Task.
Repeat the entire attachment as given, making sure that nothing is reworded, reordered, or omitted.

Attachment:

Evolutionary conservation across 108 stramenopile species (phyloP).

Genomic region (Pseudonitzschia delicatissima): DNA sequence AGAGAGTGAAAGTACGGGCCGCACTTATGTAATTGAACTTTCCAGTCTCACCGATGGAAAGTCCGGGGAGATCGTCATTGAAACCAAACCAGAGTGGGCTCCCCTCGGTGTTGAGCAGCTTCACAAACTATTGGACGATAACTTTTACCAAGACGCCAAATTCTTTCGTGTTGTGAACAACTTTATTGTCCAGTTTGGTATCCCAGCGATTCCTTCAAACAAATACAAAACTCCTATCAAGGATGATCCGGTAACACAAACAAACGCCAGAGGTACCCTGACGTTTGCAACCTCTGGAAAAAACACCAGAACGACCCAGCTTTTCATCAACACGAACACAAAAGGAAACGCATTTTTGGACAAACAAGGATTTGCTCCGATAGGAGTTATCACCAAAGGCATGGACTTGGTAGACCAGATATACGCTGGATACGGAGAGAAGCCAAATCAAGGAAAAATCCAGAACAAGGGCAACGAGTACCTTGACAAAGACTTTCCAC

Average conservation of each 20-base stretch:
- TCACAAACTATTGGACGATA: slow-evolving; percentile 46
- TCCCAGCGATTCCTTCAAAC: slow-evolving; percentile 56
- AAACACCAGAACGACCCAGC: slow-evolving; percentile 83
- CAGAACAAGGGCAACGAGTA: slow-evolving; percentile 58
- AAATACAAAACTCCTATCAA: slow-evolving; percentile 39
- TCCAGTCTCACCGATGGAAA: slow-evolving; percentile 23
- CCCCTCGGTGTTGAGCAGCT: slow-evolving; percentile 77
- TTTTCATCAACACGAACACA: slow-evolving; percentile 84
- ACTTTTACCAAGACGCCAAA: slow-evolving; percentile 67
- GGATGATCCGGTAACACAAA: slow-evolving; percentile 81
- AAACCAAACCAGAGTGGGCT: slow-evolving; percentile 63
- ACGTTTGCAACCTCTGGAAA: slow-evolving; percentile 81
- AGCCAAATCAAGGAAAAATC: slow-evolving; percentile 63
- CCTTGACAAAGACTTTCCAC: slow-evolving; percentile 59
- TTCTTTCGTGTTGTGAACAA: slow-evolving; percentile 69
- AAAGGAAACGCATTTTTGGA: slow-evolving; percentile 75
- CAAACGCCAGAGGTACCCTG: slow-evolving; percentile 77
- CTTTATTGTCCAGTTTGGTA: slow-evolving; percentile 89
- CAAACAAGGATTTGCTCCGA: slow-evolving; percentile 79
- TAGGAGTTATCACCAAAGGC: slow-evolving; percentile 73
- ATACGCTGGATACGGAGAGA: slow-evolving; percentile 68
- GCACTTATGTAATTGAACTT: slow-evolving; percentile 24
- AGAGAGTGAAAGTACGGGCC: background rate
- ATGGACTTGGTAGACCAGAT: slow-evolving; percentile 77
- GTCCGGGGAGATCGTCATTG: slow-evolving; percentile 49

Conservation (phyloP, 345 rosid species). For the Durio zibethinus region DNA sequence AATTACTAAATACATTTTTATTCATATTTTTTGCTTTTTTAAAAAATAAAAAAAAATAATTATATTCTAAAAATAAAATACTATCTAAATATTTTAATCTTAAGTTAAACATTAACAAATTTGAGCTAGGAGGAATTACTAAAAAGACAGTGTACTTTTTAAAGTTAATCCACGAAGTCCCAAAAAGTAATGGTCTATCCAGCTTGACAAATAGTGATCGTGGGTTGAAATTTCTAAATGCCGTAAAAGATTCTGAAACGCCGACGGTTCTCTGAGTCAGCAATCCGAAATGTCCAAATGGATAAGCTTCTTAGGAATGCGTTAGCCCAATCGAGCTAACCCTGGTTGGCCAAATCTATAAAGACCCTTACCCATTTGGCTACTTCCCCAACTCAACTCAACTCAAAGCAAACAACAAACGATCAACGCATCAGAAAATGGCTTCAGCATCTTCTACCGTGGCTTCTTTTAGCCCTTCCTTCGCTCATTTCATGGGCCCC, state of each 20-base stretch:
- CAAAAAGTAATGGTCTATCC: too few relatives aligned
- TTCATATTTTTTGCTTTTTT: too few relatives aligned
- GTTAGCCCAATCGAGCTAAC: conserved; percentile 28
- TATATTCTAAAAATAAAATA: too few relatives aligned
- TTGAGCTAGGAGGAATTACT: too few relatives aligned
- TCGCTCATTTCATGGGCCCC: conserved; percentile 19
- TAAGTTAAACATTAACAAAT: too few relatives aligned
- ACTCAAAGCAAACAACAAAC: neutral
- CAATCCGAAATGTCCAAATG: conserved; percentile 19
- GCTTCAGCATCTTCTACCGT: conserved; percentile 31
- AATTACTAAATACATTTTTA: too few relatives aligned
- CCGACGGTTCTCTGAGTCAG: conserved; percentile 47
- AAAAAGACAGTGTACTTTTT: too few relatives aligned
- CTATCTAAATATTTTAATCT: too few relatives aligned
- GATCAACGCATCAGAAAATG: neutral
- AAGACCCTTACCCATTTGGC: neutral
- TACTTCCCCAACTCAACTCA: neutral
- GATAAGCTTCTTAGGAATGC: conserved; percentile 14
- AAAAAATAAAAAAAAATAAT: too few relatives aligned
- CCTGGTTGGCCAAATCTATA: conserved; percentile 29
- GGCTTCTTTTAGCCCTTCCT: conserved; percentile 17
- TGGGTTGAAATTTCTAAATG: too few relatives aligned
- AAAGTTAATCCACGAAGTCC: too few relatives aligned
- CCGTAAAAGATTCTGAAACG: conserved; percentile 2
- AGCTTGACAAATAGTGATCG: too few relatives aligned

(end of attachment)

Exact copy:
Evolutionary conservation across 108 stramenopile species (phyloP).

Genomic region (Pseudonitzschia delicatissima): DNA sequence AGAGAGTGAAAGTACGGGCCGCACTTATGTAATTGAACTTTCCAGTCTCACCGATGGAAAGTCCGGGGAGATCGTCATTGAAACCAAACCAGAGTGGGCTCCCCTCGGTGTTGAGCAGCTTCACAAACTATTGGACGATAACTTTTACCAAGACGCCAAATTCTTTCGTGTTGTGAACAACTTTATTGTCCAGTTTGGTATCCCAGCGATTCCTTCAAACAAATACAAAACTCCTATCAAGGATGATCCGGTAACACAAACAAACGCCAGAGGTACCCTGACGTTTGCAACCTCTGGAAAAAACACCAGAACGACCCAGCTTTTCATCAACACGAACACAAAAGGAAACGCATTTTTGGACAAACAAGGATTTGCTCCGATAGGAGTTATCACCAAAGGCATGGACTTGGTAGACCAGATATACGCTGGATACGGAGAGAAGCCAAATCAAGGAAAAATCCAGAACAAGGGCAACGAGTACCTTGACAAAGACTTTCCAC

Average conservation of each 20-base stretch:
- TCACAAACTATTGGACGATA: slow-evolving; percentile 46
- TCCCAGCGATTCCTTCAAAC: slow-evolving; percentile 56
- AAACACCAGAACGACCCAGC: slow-evolving; percentile 83
- CAGAACAAGGGCAACGAGTA: slow-evolving; percentile 58
- AAATACAAAACTCCTATCAA: slow-evolving; percentile 39
- TCCAGTCTCACCGATGGAAA: slow-evolving; percentile 23
- CCCCTCGGTGTTGAGCAGCT: slow-evolving; percentile 77
- TTTTCATCAACACGAACACA: slow-evolving; percentile 84
- ACTTTTACCAAGACGCCAAA: slow-evolving; percentile 67
- GGATGATCCGGTAACACAAA: slow-evolving; percentile 81
- AAACCAAACCAGAGTGGGCT: slow-evolving; percentile 63
- ACGTTTGCAACCTCTGGAAA: slow-evolving; percentile 81
- AGCCAAATCAAGGAAAAATC: slow-evolving; percentile 63
- CCTTGACAAAGACTTTCCAC: slow-evolving; percentile 59
- TTCTTTCGTGTTGTGAACAA: slow-evolving; percentile 69
- AAAGGAAACGCATTTTTGGA: slow-evolving; percentile 75
- CAAACGCCAGAGGTACCCTG: slow-evolving; percentile 77
- CTTTATTGTCCAGTTTGGTA: slow-evolving; percentile 89
- CAAACAAGGATTTGCTCCGA: slow-evolving; percentile 79
- TAGGAGTTATCACCAAAGGC: slow-evolving; percentile 73
- ATACGCTGGATACGGAGAGA: slow-evolving; percentile 68
- GCACTTATGTAATTGAACTT: slow-evolving; percentile 24
- AGAGAGTGAAAGTACGGGCC: background rate
- ATGGACTTGGTAGACCAGAT: slow-evolving; percentile 77
- GTCCGGGGAGATCGTCATTG: slow-evolving; percentile 49

Conservation (phyloP, 345 rosid species). For the Durio zibethinus region DNA sequence AATTACTAAATACATTTTTATTCATATTTTTTGCTTTTTTAAAAAATAAAAAAAAATAATTATATTCTAAAAATAAAATACTATCTAAATATTTTAATCTTAAGTTAAACATTAACAAATTTGAGCTAGGAGGAATTACTAAAAAGACAGTGTACTTTTTAAAGTTAATCCACGAAGTCCCAAAAAGTAATGGTCTATCCAGCTTGACAAATAGTGATCGTGGGTTGAAATTTCTAAATGCCGTAAAAGATTCTGAAACGCCGACGGTTCTCTGAGTCAGCAATCCGAAATGTCCAAATGGATAAGCTTCTTAGGAATGCGTTAGCCCAATCGAGCTAACCCTGGTTGGCCAAATCTATAAAGACCCTTACCCATTTGGCTACTTCCCCAACTCAACTCAACTCAAAGCAAACAACAAACGATCAACGCATCAGAAAATGGCTTCAGCATCTTCTACCGTGGCTTCTTTTAGCCCTTCCTTCGCTCATTTCATGGGCCCC, state of each 20-base stretch:
- CAAAAAGTAATGGTCTATCC: too few relatives aligned
- TTCATATTTTTTGCTTTTTT: too few relatives aligned
- GTTAGCCCAATCGAGCTAAC: conserved; percentile 28
- TATATTCTAAAAATAAAATA: too few relatives aligned
- TTGAGCTAGGAGGAATTACT: too few relatives aligned
- TCGCTCATTTCATGGGCCCC: conserved; percentile 19
- TAAGTTAAACATTAACAAAT: too few relatives aligned
- ACTCAAAGCAAACAACAAAC: neutral
- CAATCCGAAATGTCCAAATG: conserved; percentile 19
- GCTTCAGCATCTTCTACCGT: conserved; percentile 31
- AATTACTAAATACATTTTTA: too few relatives aligned
- CCGACGGTTCTCTGAGTCAG: conserved; percentile 47
- AAAAAGACAGTGTACTTTTT: too few relatives aligned
- CTATCTAAATATTTTAATCT: too few relatives aligned
- GATCAACGCATCAGAAAATG: neutral
- AAGACCCTTACCCATTTGGC: neutral
- TACTTCCCCAACTCAACTCA: neutral
- GATAAGCTTCTTAGGAATGC: conserved; percentile 14
- AAAAAATAAAAAAAAATAAT: too few relatives aligned
- CCTGGTTGGCCAAATCTATA: conserved; percentile 29
- GGCTTCTTTTAGCCCTTCCT: conserved; percentile 17
- TGGGTTGAAATTTCTAAATG: too few relatives aligned
- AAAGTTAATCCACGAAGTCC: too few relatives aligned
- CCGTAAAAGATTCTGAAACG: conserved; percentile 2
- AGCTTGACAAATAGTGATCG: too few relatives aligned